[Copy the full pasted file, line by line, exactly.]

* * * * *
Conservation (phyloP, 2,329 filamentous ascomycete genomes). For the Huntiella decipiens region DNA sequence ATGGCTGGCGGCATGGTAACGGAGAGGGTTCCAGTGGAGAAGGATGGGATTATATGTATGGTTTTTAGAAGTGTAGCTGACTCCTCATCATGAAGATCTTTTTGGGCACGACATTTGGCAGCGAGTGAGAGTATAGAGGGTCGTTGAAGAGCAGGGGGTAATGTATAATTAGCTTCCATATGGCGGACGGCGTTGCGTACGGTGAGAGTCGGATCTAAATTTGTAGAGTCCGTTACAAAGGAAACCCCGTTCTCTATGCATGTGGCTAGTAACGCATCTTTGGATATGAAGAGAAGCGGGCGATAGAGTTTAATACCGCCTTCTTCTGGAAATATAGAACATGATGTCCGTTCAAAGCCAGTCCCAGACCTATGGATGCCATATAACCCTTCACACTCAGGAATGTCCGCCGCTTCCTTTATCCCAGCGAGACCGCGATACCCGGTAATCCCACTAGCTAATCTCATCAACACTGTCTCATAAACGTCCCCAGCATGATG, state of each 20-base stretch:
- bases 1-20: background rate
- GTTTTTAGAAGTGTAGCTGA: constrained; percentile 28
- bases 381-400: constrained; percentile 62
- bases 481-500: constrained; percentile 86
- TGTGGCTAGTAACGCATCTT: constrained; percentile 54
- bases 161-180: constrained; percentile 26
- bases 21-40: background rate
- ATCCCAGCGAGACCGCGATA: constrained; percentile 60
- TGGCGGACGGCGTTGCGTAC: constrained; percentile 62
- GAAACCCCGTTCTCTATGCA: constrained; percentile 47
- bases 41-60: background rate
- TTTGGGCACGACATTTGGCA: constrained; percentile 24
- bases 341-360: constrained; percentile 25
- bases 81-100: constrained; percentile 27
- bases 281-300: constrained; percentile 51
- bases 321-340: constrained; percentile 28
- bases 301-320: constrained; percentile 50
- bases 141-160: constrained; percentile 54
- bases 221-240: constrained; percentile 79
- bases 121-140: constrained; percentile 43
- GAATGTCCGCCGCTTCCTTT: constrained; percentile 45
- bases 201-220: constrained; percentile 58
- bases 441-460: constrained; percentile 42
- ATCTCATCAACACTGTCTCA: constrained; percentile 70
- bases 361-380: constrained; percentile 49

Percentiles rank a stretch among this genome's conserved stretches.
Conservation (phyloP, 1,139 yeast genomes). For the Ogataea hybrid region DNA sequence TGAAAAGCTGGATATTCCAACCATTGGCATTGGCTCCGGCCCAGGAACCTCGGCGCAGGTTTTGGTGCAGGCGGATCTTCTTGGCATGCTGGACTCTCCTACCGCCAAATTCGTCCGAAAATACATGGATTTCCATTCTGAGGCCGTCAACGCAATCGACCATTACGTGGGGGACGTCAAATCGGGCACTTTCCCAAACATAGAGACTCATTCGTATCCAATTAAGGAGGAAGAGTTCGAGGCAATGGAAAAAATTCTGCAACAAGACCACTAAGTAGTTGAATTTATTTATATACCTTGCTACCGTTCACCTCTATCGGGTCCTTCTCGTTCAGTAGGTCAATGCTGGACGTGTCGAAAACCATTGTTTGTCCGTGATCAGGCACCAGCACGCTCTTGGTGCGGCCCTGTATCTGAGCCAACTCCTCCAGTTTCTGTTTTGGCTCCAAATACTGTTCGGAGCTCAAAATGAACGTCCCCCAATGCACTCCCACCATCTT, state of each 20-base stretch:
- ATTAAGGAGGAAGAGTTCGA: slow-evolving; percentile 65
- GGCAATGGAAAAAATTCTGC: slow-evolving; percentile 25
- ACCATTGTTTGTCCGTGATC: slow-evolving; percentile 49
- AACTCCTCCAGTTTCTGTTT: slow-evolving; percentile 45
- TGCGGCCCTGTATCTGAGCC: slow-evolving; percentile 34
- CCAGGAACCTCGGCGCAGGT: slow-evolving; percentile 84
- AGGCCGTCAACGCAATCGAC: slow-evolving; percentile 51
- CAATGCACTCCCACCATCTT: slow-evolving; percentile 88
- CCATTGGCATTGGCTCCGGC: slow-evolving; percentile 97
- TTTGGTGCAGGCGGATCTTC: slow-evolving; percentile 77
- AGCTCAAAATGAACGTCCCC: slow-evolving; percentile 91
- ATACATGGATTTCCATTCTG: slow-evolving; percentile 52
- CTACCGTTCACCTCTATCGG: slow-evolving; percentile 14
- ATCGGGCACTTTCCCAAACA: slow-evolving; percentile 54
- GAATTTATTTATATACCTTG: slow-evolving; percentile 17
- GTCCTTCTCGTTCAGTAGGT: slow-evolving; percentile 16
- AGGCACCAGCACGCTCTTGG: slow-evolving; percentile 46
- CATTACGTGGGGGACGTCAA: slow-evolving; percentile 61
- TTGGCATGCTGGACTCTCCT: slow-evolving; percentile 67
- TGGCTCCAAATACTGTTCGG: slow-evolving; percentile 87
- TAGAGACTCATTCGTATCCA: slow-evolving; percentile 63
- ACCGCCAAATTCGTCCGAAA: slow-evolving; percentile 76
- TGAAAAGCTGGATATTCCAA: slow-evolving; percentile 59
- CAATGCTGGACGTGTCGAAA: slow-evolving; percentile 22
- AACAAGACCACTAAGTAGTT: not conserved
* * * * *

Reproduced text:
Conservation (phyloP, 2,329 filamentous ascomycete genomes). For the Huntiella decipiens region DNA sequence ATGGCTGGCGGCATGGTAACGGAGAGGGTTCCAGTGGAGAAGGATGGGATTATATGTATGGTTTTTAGAAGTGTAGCTGACTCCTCATCATGAAGATCTTTTTGGGCACGACATTTGGCAGCGAGTGAGAGTATAGAGGGTCGTTGAAGAGCAGGGGGTAATGTATAATTAGCTTCCATATGGCGGACGGCGTTGCGTACGGTGAGAGTCGGATCTAAATTTGTAGAGTCCGTTACAAAGGAAACCCCGTTCTCTATGCATGTGGCTAGTAACGCATCTTTGGATATGAAGAGAAGCGGGCGATAGAGTTTAATACCGCCTTCTTCTGGAAATATAGAACATGATGTCCGTTCAAAGCCAGTCCCAGACCTATGGATGCCATATAACCCTTCACACTCAGGAATGTCCGCCGCTTCCTTTATCCCAGCGAGACCGCGATACCCGGTAATCCCACTAGCTAATCTCATCAACACTGTCTCATAAACGTCCCCAGCATGATG, state of each 20-base stretch:
- bases 1-20: background rate
- GTTTTTAGAAGTGTAGCTGA: constrained; percentile 28
- bases 381-400: constrained; percentile 62
- bases 481-500: constrained; percentile 86
- TGTGGCTAGTAACGCATCTT: constrained; percentile 54
- bases 161-180: constrained; percentile 26
- bases 21-40: background rate
- ATCCCAGCGAGACCGCGATA: constrained; percentile 60
- TGGCGGACGGCGTTGCGTAC: constrained; percentile 62
- GAAACCCCGTTCTCTATGCA: constrained; percentile 47
- bases 41-60: background rate
- TTTGGGCACGACATTTGGCA: constrained; percentile 24
- bases 341-360: constrained; percentile 25
- bases 81-100: constrained; percentile 27
- bases 281-300: constrained; percentile 51
- bases 321-340: constrained; percentile 28
- bases 301-320: constrained; percentile 50
- bases 141-160: constrained; percentile 54
- bases 221-240: constrained; percentile 79
- bases 121-140: constrained; percentile 43
- GAATGTCCGCCGCTTCCTTT: constrained; percentile 45
- bases 201-220: constrained; percentile 58
- bases 441-460: constrained; percentile 42
- ATCTCATCAACACTGTCTCA: constrained; percentile 70
- bases 361-380: constrained; percentile 49

Percentiles rank a stretch among this genome's conserved stretches.
Conservation (phyloP, 1,139 yeast genomes). For the Ogataea hybrid region DNA sequence TGAAAAGCTGGATATTCCAACCATTGGCATTGGCTCCGGCCCAGGAACCTCGGCGCAGGTTTTGGTGCAGGCGGATCTTCTTGGCATGCTGGACTCTCCTACCGCCAAATTCGTCCGAAAATACATGGATTTCCATTCTGAGGCCGTCAACGCAATCGACCATTACGTGGGGGACGTCAAATCGGGCACTTTCCCAAACATAGAGACTCATTCGTATCCAATTAAGGAGGAAGAGTTCGAGGCAATGGAAAAAATTCTGCAACAAGACCACTAAGTAGTTGAATTTATTTATATACCTTGCTACCGTTCACCTCTATCGGGTCCTTCTCGTTCAGTAGGTCAATGCTGGACGTGTCGAAAACCATTGTTTGTCCGTGATCAGGCACCAGCACGCTCTTGGTGCGGCCCTGTATCTGAGCCAACTCCTCCAGTTTCTGTTTTGGCTCCAAATACTGTTCGGAGCTCAAAATGAACGTCCCCCAATGCACTCCCACCATCTT, state of each 20-base stretch:
- ATTAAGGAGGAAGAGTTCGA: slow-evolving; percentile 65
- GGCAATGGAAAAAATTCTGC: slow-evolving; percentile 25
- ACCATTGTTTGTCCGTGATC: slow-evolving; percentile 49
- AACTCCTCCAGTTTCTGTTT: slow-evolving; percentile 45
- TGCGGCCCTGTATCTGAGCC: slow-evolving; percentile 34
- CCAGGAACCTCGGCGCAGGT: slow-evolving; percentile 84
- AGGCCGTCAACGCAATCGAC: slow-evolving; percentile 51
- CAATGCACTCCCACCATCTT: slow-evolving; percentile 88
- CCATTGGCATTGGCTCCGGC: slow-evolving; percentile 97
- TTTGGTGCAGGCGGATCTTC: slow-evolving; percentile 77
- AGCTCAAAATGAACGTCCCC: slow-evolving; percentile 91
- ATACATGGATTTCCATTCTG: slow-evolving; percentile 52
- CTACCGTTCACCTCTATCGG: slow-evolving; percentile 14
- ATCGGGCACTTTCCCAAACA: slow-evolving; percentile 54
- GAATTTATTTATATACCTTG: slow-evolving; percentile 17
- GTCCTTCTCGTTCAGTAGGT: slow-evolving; percentile 16
- AGGCACCAGCACGCTCTTGG: slow-evolving; percentile 46
- CATTACGTGGGGGACGTCAA: slow-evolving; percentile 61
- TTGGCATGCTGGACTCTCCT: slow-evolving; percentile 67
- TGGCTCCAAATACTGTTCGG: slow-evolving; percentile 87
- TAGAGACTCATTCGTATCCA: slow-evolving; percentile 63
- ACCGCCAAATTCGTCCGAAA: slow-evolving; percentile 76
- TGAAAAGCTGGATATTCCAA: slow-evolving; percentile 59
- CAATGCTGGACGTGTCGAAA: slow-evolving; percentile 22
- AACAAGACCACTAAGTAGTT: not conserved